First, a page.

In other words, the IPCC is considering whether it should support calls for expanding funding of geo-engineering research.

“Asking a group of geo-engineering scientists if more research should be done is like asking bears if they would like honey,” said the letter sent to the IPCC by groups including ETC, Friends of the Earth International and Via Campesina.

Many of the groups that signed the letter were instrumental in securing a moratorium on geo-engineering research under the U.N. Convention on Biological Diversity last year.

Ironically, while geo-engineering has provoked strong objections from environmental groups, it has simultaneously been embraced by politically conservative organizations like the American Enterprise Institute, which have historically opposed a strong policy response to climate change.

The geoengineering concept has also attracted significant interest from venture capitalists and investors like Bill Gates. Intellectual Ventures, a venture capital fund established by a former Microsoft executive, has invested in several start-up companies pursuing solar radiation management technologies.




Serious security breach at Pranab Mukherjee’s office: Report


According to a media report, Union finance minister Pranab Mukherjee had written to Prime Minister Manmohan Singh last year asking him to order a secret inquiry into the serious breach of security in his office.

On September 7, 2010, the finance minister wrote to the Prime Minister asking him to order a “secret inquiry” about the presence of “planted adhesives” in 16 key locations in his office, the newspaper Indian Express reported.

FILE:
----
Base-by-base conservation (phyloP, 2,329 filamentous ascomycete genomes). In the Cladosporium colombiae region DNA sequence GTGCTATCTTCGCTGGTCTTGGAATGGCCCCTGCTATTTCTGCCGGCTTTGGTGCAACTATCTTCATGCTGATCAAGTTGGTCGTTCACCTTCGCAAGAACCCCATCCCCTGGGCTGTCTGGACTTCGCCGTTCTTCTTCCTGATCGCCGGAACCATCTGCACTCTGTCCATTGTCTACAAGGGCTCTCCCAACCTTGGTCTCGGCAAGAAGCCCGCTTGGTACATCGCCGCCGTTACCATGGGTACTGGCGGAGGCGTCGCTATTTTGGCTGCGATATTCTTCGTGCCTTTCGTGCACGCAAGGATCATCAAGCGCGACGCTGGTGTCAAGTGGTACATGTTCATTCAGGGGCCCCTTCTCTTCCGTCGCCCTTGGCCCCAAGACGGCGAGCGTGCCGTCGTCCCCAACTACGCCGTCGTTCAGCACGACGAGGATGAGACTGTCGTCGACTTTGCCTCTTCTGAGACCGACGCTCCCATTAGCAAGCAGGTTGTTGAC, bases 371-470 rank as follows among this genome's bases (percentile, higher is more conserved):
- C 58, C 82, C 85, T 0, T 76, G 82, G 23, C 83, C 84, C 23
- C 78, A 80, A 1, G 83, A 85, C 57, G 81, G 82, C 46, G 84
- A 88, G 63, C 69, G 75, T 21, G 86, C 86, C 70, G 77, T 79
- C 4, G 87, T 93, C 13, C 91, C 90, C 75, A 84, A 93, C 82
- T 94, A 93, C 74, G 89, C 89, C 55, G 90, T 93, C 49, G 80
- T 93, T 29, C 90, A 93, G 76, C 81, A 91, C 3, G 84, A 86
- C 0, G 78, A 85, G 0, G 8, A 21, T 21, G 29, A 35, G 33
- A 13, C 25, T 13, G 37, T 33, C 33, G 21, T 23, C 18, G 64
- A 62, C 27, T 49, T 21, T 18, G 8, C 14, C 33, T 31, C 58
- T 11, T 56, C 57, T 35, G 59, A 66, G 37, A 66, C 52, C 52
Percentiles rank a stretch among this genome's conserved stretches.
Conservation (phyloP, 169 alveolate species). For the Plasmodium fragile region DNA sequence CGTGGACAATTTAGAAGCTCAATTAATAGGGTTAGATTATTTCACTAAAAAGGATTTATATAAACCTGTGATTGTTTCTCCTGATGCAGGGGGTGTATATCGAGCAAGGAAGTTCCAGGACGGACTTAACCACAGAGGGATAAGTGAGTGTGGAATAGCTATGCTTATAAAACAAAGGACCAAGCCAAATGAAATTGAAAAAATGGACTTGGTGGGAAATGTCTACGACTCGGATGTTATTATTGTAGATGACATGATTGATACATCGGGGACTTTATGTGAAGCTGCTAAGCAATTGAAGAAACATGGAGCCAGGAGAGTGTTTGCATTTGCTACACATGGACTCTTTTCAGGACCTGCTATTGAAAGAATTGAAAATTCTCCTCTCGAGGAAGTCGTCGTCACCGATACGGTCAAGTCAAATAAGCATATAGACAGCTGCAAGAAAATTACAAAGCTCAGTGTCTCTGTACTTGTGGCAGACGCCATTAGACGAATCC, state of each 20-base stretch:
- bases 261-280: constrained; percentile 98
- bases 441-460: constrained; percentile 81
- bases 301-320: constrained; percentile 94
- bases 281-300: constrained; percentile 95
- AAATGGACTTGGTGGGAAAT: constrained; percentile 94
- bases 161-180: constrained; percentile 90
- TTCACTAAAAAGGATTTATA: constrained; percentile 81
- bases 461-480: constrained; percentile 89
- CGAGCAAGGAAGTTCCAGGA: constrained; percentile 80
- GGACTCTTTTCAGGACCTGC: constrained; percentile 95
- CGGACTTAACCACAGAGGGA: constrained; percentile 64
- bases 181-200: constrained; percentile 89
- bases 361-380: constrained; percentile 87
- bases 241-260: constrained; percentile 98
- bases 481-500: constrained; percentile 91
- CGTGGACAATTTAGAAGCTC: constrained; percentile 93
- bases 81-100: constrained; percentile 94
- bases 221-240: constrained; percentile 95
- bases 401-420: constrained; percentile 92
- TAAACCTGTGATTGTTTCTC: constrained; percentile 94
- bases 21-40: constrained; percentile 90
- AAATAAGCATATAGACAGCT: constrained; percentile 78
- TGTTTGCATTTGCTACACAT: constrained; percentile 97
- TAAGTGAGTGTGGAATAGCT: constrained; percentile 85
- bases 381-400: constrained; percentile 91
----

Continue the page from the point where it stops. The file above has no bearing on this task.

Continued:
These locations included the office of Mukherjee himself, the office of his adviser, the office of his private secretary Manoj Pant, and two conference rooms used by the finance minister.

However, in his letter to the Prime Minister, Mukherjee mentioned that no “live microphone” or recording devices were found.

IB found nothing in office security breach at my office: Pranab

Finance minister Pranab Mukherjee on Tuesday said investigative agencies found nothing during their probe of the alleged security breach at his office in the North Block, PTI reported.

Commenting on the reports of a possible breach of security in his and other senior officials’ offices, Mukherjee told reporters on the sidelines of function, “In respect of news item, IB investigated into it and they found there is nothing.”



Infosys, Tata beat global majors to emerge as top brands in India


IT giant Infosys and salt-to-software conglomerate Tata have emerged as the top 2 brands in India, beating global majors like Google, Nokia and Facebook, in a new index.

According to TLG’s index of emerging market ‘Thought Leaders’, seven out of the top ten brands in India were indigenous firms.

TLG, in partnership with international research consultancy firm GlobeScan, launched the index wherein government ministers, directors of blue chip companies and newspaper editors were asked to identify corporate brands with the power to change the attitudes and behaviour of consumers, employees or politicians — defined as ” Thought Leaders”.

The list of top 20 firms was peppered with Indian brands including Larsen & Toubro (5th), State Bank of India (7th), Life Insurance Corporation of India (12th), Bharti Airtel (13th), Oil and Natural Gas Corporation (14th), Aditya Birla Group (15th), The Oberoi Group (16th), HDFC Bank (17th), Dr Reddy’s Laboratories (18th) and Ranbaxy Laboratories (19th).

“… Absence of many ‘western’ major brands from the top 20 may concern CEOs who are trying to crack the BRICs. They need to refocus their energies on telling their leadership story,” TLG founder Malcolm Gooderham said.

The top 10 features two joint ventures between local and overseas companies. The JVs are Maruti-Suzuki (4th) and Hindustan Unilever (9th).

Commenting on the findings, GlobeScan Research director Oliver Martin said, “As the public’s faith in corporate leadership is declining in India, companies must excel in business innovation and progressive CSR to retain a Thought Leadership position.”